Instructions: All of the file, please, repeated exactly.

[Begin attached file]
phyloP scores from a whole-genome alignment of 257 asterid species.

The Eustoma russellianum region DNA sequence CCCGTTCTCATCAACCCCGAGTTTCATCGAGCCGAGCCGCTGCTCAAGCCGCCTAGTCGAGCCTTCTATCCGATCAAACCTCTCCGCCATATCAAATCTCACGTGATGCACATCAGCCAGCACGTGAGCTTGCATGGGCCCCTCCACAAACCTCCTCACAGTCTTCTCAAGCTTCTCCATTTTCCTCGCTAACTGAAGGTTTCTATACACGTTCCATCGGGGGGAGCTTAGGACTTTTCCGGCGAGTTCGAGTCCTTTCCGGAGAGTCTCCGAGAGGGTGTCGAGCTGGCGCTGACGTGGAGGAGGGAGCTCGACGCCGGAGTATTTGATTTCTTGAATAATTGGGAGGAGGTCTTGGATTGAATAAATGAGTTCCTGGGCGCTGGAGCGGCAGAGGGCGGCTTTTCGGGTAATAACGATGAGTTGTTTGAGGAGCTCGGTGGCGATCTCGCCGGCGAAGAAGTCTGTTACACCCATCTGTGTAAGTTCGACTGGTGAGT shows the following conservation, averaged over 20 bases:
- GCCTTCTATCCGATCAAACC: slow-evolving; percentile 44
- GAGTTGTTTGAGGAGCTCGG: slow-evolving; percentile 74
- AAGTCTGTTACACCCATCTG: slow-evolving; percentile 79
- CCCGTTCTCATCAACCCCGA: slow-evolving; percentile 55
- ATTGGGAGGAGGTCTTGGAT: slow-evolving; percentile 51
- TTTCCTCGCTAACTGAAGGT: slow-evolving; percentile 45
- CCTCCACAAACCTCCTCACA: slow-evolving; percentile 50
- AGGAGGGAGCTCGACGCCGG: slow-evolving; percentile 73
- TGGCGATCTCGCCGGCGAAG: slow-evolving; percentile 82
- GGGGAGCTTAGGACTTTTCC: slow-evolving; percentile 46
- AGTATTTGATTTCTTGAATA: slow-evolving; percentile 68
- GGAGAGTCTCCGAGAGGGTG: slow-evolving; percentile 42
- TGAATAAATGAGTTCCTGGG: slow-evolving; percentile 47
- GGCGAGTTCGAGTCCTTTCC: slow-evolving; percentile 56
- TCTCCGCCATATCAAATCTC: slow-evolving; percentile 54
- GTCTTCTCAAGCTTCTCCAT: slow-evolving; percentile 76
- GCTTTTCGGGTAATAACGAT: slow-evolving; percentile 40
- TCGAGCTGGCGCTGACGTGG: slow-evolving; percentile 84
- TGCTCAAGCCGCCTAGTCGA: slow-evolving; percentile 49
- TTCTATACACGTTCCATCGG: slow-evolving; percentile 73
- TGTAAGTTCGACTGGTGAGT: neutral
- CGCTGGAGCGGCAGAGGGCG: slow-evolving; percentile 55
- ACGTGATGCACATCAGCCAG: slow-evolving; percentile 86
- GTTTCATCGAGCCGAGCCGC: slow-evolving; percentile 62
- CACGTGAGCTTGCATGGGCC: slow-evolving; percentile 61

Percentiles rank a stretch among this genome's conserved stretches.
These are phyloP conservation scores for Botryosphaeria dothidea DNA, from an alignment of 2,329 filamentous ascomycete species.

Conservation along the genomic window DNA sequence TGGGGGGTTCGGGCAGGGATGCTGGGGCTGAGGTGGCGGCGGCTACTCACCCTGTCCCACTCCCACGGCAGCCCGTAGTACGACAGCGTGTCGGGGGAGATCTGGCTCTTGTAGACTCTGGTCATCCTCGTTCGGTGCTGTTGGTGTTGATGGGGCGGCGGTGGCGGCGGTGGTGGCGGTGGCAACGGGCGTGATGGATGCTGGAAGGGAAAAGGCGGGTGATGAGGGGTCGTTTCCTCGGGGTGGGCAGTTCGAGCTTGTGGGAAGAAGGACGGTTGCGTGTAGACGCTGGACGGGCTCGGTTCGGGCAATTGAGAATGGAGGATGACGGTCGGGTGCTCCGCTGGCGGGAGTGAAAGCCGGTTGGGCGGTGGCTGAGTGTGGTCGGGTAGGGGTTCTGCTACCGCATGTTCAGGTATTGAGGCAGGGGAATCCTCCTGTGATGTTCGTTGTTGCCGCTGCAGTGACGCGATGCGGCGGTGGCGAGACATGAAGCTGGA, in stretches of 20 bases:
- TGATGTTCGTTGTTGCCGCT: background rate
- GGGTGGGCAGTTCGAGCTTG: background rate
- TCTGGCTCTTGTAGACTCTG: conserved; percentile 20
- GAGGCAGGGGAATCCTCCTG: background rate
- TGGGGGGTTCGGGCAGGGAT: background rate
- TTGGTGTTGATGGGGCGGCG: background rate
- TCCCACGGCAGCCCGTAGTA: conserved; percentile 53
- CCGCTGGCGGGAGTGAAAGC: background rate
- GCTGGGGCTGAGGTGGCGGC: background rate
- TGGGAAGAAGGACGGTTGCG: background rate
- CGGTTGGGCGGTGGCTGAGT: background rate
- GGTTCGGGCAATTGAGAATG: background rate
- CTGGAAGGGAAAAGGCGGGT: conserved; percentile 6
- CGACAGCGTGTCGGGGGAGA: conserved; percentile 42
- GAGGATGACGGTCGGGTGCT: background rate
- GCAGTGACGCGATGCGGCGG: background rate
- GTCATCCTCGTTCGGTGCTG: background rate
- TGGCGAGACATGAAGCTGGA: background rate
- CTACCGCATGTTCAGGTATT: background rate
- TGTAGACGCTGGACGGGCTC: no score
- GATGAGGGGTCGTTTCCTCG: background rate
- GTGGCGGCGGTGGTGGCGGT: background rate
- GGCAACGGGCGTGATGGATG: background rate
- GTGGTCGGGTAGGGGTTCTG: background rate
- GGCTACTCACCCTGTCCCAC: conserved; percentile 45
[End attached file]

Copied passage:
phyloP scores from a whole-genome alignment of 257 asterid species.

The Eustoma russellianum region DNA sequence CCCGTTCTCATCAACCCCGAGTTTCATCGAGCCGAGCCGCTGCTCAAGCCGCCTAGTCGAGCCTTCTATCCGATCAAACCTCTCCGCCATATCAAATCTCACGTGATGCACATCAGCCAGCACGTGAGCTTGCATGGGCCCCTCCACAAACCTCCTCACAGTCTTCTCAAGCTTCTCCATTTTCCTCGCTAACTGAAGGTTTCTATACACGTTCCATCGGGGGGAGCTTAGGACTTTTCCGGCGAGTTCGAGTCCTTTCCGGAGAGTCTCCGAGAGGGTGTCGAGCTGGCGCTGACGTGGAGGAGGGAGCTCGACGCCGGAGTATTTGATTTCTTGAATAATTGGGAGGAGGTCTTGGATTGAATAAATGAGTTCCTGGGCGCTGGAGCGGCAGAGGGCGGCTTTTCGGGTAATAACGATGAGTTGTTTGAGGAGCTCGGTGGCGATCTCGCCGGCGAAGAAGTCTGTTACACCCATCTGTGTAAGTTCGACTGGTGAGT shows the following conservation, averaged over 20 bases:
- GCCTTCTATCCGATCAAACC: slow-evolving; percentile 44
- GAGTTGTTTGAGGAGCTCGG: slow-evolving; percentile 74
- AAGTCTGTTACACCCATCTG: slow-evolving; percentile 79
- CCCGTTCTCATCAACCCCGA: slow-evolving; percentile 55
- ATTGGGAGGAGGTCTTGGAT: slow-evolving; percentile 51
- TTTCCTCGCTAACTGAAGGT: slow-evolving; percentile 45
- CCTCCACAAACCTCCTCACA: slow-evolving; percentile 50
- AGGAGGGAGCTCGACGCCGG: slow-evolving; percentile 73
- TGGCGATCTCGCCGGCGAAG: slow-evolving; percentile 82
- GGGGAGCTTAGGACTTTTCC: slow-evolving; percentile 46
- AGTATTTGATTTCTTGAATA: slow-evolving; percentile 68
- GGAGAGTCTCCGAGAGGGTG: slow-evolving; percentile 42
- TGAATAAATGAGTTCCTGGG: slow-evolving; percentile 47
- GGCGAGTTCGAGTCCTTTCC: slow-evolving; percentile 56
- TCTCCGCCATATCAAATCTC: slow-evolving; percentile 54
- GTCTTCTCAAGCTTCTCCAT: slow-evolving; percentile 76
- GCTTTTCGGGTAATAACGAT: slow-evolving; percentile 40
- TCGAGCTGGCGCTGACGTGG: slow-evolving; percentile 84
- TGCTCAAGCCGCCTAGTCGA: slow-evolving; percentile 49
- TTCTATACACGTTCCATCGG: slow-evolving; percentile 73
- TGTAAGTTCGACTGGTGAGT: neutral
- CGCTGGAGCGGCAGAGGGCG: slow-evolving; percentile 55
- ACGTGATGCACATCAGCCAG: slow-evolving; percentile 86
- GTTTCATCGAGCCGAGCCGC: slow-evolving; percentile 62
- CACGTGAGCTTGCATGGGCC: slow-evolving; percentile 61

Percentiles rank a stretch among this genome's conserved stretches.
These are phyloP conservation scores for Botryosphaeria dothidea DNA, from an alignment of 2,329 filamentous ascomycete species.

Conservation along the genomic window DNA sequence TGGGGGGTTCGGGCAGGGATGCTGGGGCTGAGGTGGCGGCGGCTACTCACCCTGTCCCACTCCCACGGCAGCCCGTAGTACGACAGCGTGTCGGGGGAGATCTGGCTCTTGTAGACTCTGGTCATCCTCGTTCGGTGCTGTTGGTGTTGATGGGGCGGCGGTGGCGGCGGTGGTGGCGGTGGCAACGGGCGTGATGGATGCTGGAAGGGAAAAGGCGGGTGATGAGGGGTCGTTTCCTCGGGGTGGGCAGTTCGAGCTTGTGGGAAGAAGGACGGTTGCGTGTAGACGCTGGACGGGCTCGGTTCGGGCAATTGAGAATGGAGGATGACGGTCGGGTGCTCCGCTGGCGGGAGTGAAAGCCGGTTGGGCGGTGGCTGAGTGTGGTCGGGTAGGGGTTCTGCTACCGCATGTTCAGGTATTGAGGCAGGGGAATCCTCCTGTGATGTTCGTTGTTGCCGCTGCAGTGACGCGATGCGGCGGTGGCGAGACATGAAGCTGGA, in stretches of 20 bases:
- TGATGTTCGTTGTTGCCGCT: background rate
- GGGTGGGCAGTTCGAGCTTG: background rate
- TCTGGCTCTTGTAGACTCTG: conserved; percentile 20
- GAGGCAGGGGAATCCTCCTG: background rate
- TGGGGGGTTCGGGCAGGGAT: background rate
- TTGGTGTTGATGGGGCGGCG: background rate
- TCCCACGGCAGCCCGTAGTA: conserved; percentile 53
- CCGCTGGCGGGAGTGAAAGC: background rate
- GCTGGGGCTGAGGTGGCGGC: background rate
- TGGGAAGAAGGACGGTTGCG: background rate
- CGGTTGGGCGGTGGCTGAGT: background rate
- GGTTCGGGCAATTGAGAATG: background rate
- CTGGAAGGGAAAAGGCGGGT: conserved; percentile 6
- CGACAGCGTGTCGGGGGAGA: conserved; percentile 42
- GAGGATGACGGTCGGGTGCT: background rate
- GCAGTGACGCGATGCGGCGG: background rate
- GTCATCCTCGTTCGGTGCTG: background rate
- TGGCGAGACATGAAGCTGGA: background rate
- CTACCGCATGTTCAGGTATT: background rate
- TGTAGACGCTGGACGGGCTC: no score
- GATGAGGGGTCGTTTCCTCG: background rate
- GTGGCGGCGGTGGTGGCGGT: background rate
- GGCAACGGGCGTGATGGATG: background rate
- GTGGTCGGGTAGGGGTTCTG: background rate
- GGCTACTCACCCTGTCCCAC: conserved; percentile 45